If London is a place of brusqueness and apathy, then the streets around Clapham Junction were a marked exception on Tuesday afternoon.
Determined to reclaim the city following a night of mindless rioting, people from all over the capital rose early to stock up on brooms, gloves, dustpans and bin liners before heading out to the previous night’s hot spots. Responding to a Twitter campaign run by @Riotcleanup and @artistsmakers, the aim was to support local shopkeepers and help clean up the streets.
Some early birds in Hackney and Camden Town were left with little to do, as councils had efficiently cleared the streets in the early ours of the morning. But the word on Twitter indicated that there was still work to do in Clapham Junction.
A small crowd started gathering outside the station entrance at around lunchtime, armed with their cleaning gear and sporting slogans such as “We Love Clapham” and “Power to the Peaceful”. The gathering slowly grew into a cosmopolitan mix of school kids on summer holiday, posh-looking students, self-employed arty types, skiving office workers, self-appointed community leaders, moms, dads, grandparents and the odd rastafarian.
With the swelling numbers came Twitter-fuelled predictions regarding further riots and some heated arguments about the underlying causes of the previous night’s violence. But the atmosphere remained peaceful throughout, with people getting increasingly excited as it became clear that the police would eventually allow people to pitch in and help clear the streets.
Cheers went up as the fire brigade concluded their investigation of the by then infamous burnt-out party shop on Lavender Hill, whilst workers from Wandsworth Council’s environmental services arrived to co-ordinate the clean-up.
A small group of people were led into a side street, where they were told to wait another 30 minutes to allow shopkeepers to inspect their premises first. People waited patiently as a solemn group of business owners quietly paraded down a deserted, debris-strewn St John’s Road.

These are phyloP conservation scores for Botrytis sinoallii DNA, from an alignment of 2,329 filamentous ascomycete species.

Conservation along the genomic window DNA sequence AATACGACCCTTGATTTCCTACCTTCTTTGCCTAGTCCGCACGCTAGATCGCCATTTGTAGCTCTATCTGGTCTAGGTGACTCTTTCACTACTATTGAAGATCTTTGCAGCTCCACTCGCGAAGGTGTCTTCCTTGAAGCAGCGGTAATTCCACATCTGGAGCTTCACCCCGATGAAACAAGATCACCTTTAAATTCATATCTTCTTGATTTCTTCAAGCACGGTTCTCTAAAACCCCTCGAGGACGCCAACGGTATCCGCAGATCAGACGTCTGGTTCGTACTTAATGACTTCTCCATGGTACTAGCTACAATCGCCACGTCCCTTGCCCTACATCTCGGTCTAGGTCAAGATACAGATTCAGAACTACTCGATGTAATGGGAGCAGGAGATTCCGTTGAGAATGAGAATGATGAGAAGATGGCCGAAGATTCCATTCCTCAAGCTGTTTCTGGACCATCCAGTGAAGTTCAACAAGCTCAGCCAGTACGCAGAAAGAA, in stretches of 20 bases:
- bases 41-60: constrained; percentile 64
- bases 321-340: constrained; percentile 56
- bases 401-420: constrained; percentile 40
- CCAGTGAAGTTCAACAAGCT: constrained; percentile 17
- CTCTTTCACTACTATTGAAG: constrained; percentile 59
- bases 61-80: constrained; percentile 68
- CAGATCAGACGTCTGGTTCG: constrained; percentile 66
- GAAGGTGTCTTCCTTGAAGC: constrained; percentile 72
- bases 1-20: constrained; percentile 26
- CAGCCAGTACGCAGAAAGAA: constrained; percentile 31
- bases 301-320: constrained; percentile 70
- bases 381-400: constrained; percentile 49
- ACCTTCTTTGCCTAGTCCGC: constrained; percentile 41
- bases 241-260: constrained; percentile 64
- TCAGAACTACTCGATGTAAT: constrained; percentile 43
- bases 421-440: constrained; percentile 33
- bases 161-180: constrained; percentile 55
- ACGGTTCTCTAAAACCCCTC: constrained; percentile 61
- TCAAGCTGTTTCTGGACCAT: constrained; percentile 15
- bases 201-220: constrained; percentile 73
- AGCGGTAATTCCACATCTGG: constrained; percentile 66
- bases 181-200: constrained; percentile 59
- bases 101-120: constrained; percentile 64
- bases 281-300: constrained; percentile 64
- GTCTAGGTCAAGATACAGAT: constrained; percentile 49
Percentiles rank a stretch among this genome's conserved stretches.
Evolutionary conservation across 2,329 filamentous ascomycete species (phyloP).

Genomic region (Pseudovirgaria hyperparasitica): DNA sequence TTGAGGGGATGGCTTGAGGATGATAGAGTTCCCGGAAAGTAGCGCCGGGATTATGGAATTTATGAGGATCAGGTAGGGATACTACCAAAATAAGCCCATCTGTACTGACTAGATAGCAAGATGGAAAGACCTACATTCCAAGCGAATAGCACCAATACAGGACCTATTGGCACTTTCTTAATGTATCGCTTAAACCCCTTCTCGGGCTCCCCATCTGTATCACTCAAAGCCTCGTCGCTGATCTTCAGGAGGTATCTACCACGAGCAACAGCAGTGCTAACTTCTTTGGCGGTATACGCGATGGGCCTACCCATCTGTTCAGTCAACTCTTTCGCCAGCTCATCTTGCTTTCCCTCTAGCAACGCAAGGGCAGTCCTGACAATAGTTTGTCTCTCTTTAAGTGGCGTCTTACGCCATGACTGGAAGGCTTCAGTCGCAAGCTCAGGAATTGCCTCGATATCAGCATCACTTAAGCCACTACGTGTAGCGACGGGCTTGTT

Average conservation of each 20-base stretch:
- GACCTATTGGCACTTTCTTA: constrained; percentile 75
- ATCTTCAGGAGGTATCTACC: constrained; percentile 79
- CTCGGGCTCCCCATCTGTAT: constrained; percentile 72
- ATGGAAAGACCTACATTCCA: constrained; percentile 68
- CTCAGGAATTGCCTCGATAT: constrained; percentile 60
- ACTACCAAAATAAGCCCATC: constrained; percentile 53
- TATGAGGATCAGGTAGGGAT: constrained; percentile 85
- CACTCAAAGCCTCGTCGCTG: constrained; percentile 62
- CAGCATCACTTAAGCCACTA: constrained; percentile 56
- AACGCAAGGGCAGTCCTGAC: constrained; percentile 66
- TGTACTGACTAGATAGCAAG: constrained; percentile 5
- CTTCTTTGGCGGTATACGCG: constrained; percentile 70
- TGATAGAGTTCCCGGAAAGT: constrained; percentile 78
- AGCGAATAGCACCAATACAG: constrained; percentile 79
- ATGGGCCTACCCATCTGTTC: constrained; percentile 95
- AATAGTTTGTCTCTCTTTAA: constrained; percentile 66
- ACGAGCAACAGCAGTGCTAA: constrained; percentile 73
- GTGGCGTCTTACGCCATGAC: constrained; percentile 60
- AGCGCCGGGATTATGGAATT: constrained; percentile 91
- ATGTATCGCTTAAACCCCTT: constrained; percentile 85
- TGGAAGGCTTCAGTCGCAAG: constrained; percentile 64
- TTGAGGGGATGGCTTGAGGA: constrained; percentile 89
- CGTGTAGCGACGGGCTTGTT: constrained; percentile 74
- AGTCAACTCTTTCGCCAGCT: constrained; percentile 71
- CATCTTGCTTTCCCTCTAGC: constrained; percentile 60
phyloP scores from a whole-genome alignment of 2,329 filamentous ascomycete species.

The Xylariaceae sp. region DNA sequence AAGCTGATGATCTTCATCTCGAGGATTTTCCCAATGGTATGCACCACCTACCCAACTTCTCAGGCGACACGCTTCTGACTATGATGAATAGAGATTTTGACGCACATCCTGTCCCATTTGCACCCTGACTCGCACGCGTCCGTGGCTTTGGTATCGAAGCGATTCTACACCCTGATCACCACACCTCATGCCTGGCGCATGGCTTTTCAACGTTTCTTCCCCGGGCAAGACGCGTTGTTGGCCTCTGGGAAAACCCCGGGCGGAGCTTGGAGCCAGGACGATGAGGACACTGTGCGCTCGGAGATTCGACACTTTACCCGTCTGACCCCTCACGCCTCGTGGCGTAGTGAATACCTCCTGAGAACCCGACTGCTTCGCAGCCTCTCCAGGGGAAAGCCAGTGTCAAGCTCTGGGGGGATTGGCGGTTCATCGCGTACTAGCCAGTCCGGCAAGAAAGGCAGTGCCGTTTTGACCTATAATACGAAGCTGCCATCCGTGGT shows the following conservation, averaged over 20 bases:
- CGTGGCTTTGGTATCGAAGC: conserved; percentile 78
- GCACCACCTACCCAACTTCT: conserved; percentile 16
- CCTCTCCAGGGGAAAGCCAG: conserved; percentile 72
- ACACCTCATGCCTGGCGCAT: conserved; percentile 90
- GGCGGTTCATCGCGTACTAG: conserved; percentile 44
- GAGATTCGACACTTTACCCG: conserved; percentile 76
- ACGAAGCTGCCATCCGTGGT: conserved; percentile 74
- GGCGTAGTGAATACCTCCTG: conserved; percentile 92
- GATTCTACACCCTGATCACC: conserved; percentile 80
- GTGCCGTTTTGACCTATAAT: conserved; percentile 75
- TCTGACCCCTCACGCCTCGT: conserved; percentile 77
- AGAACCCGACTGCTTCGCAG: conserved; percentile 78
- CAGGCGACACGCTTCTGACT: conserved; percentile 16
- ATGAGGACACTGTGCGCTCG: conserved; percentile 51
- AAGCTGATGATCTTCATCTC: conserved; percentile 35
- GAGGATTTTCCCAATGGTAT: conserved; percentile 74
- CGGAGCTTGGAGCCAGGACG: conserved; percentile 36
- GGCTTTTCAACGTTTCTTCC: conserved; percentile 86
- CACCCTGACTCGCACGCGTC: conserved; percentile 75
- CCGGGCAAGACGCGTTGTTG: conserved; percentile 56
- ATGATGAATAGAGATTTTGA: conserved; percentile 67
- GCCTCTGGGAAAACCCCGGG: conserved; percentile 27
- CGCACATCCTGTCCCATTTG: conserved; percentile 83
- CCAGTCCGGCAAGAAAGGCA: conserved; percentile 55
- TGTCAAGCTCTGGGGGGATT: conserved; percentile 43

The police cordon was finally removed, and people flooded onto the street – many more than was required – leaving the street thoroughly spotless within about half an hour. Eager helpers assisted shopkeepers to clear out and tidy up their shops, whilst others enjoyed the free coffee handed out at Starbucks.
St John’s avenue quickly became the cleanest street in London, without so much as a shard of glass, cigarette butt or piece of chewing gum to be seen. Yet people didn’t leave. The local accessory store erected a sign, saying: “Clapham, you’re amazing” and started playing some upbeat music; people gathered around shops to talk and hang out and a local photographer conducted formal portrait sessions featuring group of people with yellow gloves and giant brooms at her makeshift street studio.
It is rare to see a group of Londoners gather like this, without a specific mission to spend money, sun worship, consume or be entertained. With the cleanup done, people displayed a desire to remain, simply for the sake of remaining; to soak up the atmosphere and to reclaim the streets in a peaceful yet defiant gesture showing that London has a community spirit – if we choose to unleash it.
Tags: Documentary, Events, London, Photojournalism, Photos, Politics, society, Street